Dance Discourse Project

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The Dance Discourse Project is a far reaching, far ranging, ambitious project that aims to articulate in a cohesive and coherent way, from the participants themselves, what is happening in dance in the Bay Area and beyond.  Topics of discussion have included site-specific dance, performance and technology, dance criticism, post-multiculturalism, and dancing politics, among others. Begun in 2007, The Dance Discourse Project is an on-going series that takes place roughly three times a year.

The next discussion:

DDP #23: Visioning a More Human Dwelling Place
Saturday, Dec 3, 3p, doors open at 2:30pm
at the NEW Counterpulse, 80 Turk St, SF
FREE – RSVP here:

dancer profile leans with overlay of community meeting and Ferguson

The precise role of the artist, then, is to illuminate that darkness, blaze roads through vast forests, so that we will not, in all our doing, lose sight of its purpose, which is, after all, to make the world a more human dwelling place. —James Baldwin

Co-hosted by the Black Choreographers Festival: Here & Now, Dancers’ Group and CounterPulse, this edition of the Dance Discourse Project will take the form of roundtable and small-group community conversations generated by themes centered around racial injustice/violence, soul to soul healing, and community care. Moderator Laura Elaine Ellis, co-director of the Black Choreographers Festival: Here and Now, is joined by panelists dana e. fitchett, Sheena Johnson, and Robert Simpson. Facilitated by this panel of artists/activists, who are actively creating work addressing social justice and cultural equity, this DDP focuses on the power of community activism and bridging cultural chasms. Inspired by James Baldwin’s quote as a frame of reference, together we will vision a more human dwelling place, asking ourselves: what does it look like, how do we get there and what is our role in the journey? This DDP starts at 3pm, but doors will be open at 2:30pm – please come early and contribute to the conversation by adding your thoughts to the “comment gallery” wall that will inform the discussion.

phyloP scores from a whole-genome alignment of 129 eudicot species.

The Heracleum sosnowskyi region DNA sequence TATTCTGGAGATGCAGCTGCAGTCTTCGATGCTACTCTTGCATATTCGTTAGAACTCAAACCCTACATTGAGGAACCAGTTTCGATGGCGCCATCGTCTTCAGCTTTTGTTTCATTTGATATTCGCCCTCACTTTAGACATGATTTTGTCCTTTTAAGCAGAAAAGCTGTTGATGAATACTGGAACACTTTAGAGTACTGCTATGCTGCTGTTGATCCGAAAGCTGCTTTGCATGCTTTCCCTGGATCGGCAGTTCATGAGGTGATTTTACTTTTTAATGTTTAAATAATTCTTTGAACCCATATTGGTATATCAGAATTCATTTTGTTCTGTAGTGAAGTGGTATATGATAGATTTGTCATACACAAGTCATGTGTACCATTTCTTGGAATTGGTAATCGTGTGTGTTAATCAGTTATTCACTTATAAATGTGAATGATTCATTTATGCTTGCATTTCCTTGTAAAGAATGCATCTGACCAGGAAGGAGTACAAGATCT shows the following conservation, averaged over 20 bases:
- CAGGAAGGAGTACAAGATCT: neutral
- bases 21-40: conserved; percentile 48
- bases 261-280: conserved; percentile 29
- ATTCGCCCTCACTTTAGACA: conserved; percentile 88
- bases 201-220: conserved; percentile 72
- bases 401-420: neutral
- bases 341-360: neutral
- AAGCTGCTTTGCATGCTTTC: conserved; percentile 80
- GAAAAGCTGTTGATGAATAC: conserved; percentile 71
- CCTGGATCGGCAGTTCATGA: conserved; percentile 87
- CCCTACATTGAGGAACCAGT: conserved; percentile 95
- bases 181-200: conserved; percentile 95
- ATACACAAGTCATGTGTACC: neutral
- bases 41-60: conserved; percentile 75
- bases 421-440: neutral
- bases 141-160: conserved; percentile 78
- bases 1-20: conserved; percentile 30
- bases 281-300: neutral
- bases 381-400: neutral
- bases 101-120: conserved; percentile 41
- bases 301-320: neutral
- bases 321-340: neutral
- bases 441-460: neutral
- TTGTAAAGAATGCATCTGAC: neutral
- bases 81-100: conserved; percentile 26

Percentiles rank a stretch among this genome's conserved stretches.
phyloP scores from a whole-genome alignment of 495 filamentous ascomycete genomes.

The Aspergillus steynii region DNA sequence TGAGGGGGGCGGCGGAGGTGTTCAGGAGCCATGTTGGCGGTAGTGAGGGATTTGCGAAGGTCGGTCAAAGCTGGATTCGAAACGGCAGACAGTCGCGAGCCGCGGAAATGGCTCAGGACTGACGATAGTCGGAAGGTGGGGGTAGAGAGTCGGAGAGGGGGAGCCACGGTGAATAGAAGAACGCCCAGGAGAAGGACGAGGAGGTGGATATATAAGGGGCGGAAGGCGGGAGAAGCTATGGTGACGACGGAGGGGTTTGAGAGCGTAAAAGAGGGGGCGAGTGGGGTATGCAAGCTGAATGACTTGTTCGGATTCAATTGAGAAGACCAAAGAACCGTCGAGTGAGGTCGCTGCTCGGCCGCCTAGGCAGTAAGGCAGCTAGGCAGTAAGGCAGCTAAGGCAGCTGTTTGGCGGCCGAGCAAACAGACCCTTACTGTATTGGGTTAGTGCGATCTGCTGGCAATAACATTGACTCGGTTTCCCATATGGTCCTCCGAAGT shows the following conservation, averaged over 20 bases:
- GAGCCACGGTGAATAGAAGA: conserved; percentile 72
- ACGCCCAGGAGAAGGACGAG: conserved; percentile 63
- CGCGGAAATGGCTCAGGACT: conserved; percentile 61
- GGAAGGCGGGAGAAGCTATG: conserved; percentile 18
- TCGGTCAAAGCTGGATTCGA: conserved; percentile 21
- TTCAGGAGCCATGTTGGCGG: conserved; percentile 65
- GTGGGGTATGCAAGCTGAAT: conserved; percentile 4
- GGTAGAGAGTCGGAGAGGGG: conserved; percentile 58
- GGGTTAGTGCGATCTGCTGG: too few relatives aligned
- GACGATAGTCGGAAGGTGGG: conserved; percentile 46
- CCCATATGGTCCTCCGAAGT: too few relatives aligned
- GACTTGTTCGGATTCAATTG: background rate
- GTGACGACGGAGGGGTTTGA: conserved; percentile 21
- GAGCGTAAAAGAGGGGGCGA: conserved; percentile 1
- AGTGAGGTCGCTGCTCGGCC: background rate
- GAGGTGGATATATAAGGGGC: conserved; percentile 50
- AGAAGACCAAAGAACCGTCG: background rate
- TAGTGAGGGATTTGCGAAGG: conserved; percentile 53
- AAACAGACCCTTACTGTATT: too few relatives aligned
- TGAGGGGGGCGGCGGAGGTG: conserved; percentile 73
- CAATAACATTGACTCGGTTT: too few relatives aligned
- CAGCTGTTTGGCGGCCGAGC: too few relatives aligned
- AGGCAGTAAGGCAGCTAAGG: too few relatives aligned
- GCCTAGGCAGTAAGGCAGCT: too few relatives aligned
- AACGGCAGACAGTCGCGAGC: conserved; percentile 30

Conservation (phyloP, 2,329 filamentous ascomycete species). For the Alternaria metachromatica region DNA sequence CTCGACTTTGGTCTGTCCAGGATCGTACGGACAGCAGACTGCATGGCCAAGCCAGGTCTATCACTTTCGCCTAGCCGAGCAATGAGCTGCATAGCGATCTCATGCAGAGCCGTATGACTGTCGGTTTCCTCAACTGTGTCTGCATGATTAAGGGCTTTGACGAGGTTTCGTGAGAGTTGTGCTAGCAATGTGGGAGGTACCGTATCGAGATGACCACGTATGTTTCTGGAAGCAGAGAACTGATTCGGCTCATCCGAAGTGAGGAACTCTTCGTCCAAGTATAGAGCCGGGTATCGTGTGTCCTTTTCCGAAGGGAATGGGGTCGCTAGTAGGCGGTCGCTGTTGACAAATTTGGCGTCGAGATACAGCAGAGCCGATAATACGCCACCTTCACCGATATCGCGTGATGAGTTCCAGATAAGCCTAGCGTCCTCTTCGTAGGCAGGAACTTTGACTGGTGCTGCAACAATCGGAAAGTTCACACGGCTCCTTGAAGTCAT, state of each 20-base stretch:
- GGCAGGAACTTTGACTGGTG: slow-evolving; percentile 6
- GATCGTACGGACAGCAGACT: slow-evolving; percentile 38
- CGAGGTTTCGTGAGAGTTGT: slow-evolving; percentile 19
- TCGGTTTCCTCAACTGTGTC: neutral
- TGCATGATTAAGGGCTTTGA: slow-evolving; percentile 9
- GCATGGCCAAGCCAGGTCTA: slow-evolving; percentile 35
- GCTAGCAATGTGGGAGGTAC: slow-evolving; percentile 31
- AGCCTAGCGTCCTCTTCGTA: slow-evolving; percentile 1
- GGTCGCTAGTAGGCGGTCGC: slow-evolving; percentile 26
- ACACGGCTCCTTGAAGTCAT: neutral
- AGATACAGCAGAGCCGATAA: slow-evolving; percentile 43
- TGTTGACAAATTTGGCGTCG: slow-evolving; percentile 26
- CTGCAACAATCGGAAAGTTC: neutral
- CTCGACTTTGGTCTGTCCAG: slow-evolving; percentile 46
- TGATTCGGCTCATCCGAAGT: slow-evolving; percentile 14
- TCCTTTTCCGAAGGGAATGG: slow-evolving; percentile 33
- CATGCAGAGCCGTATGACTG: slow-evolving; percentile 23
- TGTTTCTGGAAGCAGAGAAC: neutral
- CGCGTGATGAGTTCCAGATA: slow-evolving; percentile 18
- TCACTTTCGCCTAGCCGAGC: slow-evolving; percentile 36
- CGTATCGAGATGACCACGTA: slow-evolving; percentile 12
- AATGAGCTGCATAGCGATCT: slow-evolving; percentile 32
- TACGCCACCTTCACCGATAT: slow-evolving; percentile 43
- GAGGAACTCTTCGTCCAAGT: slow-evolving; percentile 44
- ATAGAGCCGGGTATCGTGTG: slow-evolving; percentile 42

Guest Curator/Moderator Laura Elaine Ellis has been a force within the Bay Area dance Community for over twenty years. In addition to dancing, choreographing and teaching, she co-produces the annual Black Choreographers Festival: Here and Now, a multifaceted, comprehensive festival celebrating the diverse artistic expression within the context of African and African American dance and culture. Currently a CounterPulse Performing Diaspora resident artist, dana e. fitchett is a multidisciplinary artist and radical mixed-race Black woman who uses her relationship to music, visual art, and movement as a sandbox for exploration of identity and issues of justice, and for seeking healing from racism and capitalism through the reimagination of possibilities. Trained in classical ballet from a young age, dana later explored a vast range of movement styles, including tap, modern, hip-hop, and jazz, from all different cultural traditions. Sheena Johnson and her company Rebel Home Dance create inquiry based multi-disciplinary performance that seeks to incite courage, imagination and change. Sheena’s most recent performance series DreamBoundFree explores the question: Within the context of #blacklivesmatter, #icantbreathe and #iamsandrabland, what futures are truly possible for black folks in these lands? Thomas Robert Simpson, actor, director, producer, and writer, is the founder and artistic director of AfroSolo Arts Festival. Since 1991 he has concentrated on presenting African American and African Diasporan art and culture through solo performances and the visual and literary arts.

Past Discussions

#1. Bay Area Dance: Where Are We Now?

#2. Investigating the Post Multi-Culturalism Landscape

#3. Dancers Debate the Body Politic

#4. Media, Technology and Performance

#5. Writing About Dance

#6. Site-Specific Dance in the Bay Area

#7. Dancing Diaspora

#8. Dance in Pop Culture

#9. Dance and Somatics in the Bay Area

#10. Are we trapped in a static presenting model?

#11. Food and Dance on Stage Together

#12. Shifting Ground: Examining the complex terrain at the intersection of dance and aging

#13. Dancing in the Museum

#14. SMALL in the Bay Area

#15. Street Dance

#16: Judith Butler on Gender and Performativity

#17. Sex and Performance in the Bay Area

#18. Exploring Choreographic Thinking

#19. Re-imagining Our Cultural Commons: Making Spaces for Dance

#20. ALL THE PRACTICE: What we’re really making…

#21. Dreaming the Future Landscape

#22. animal, human, posthuman

#23. Visioning a More Human Dwelling Place

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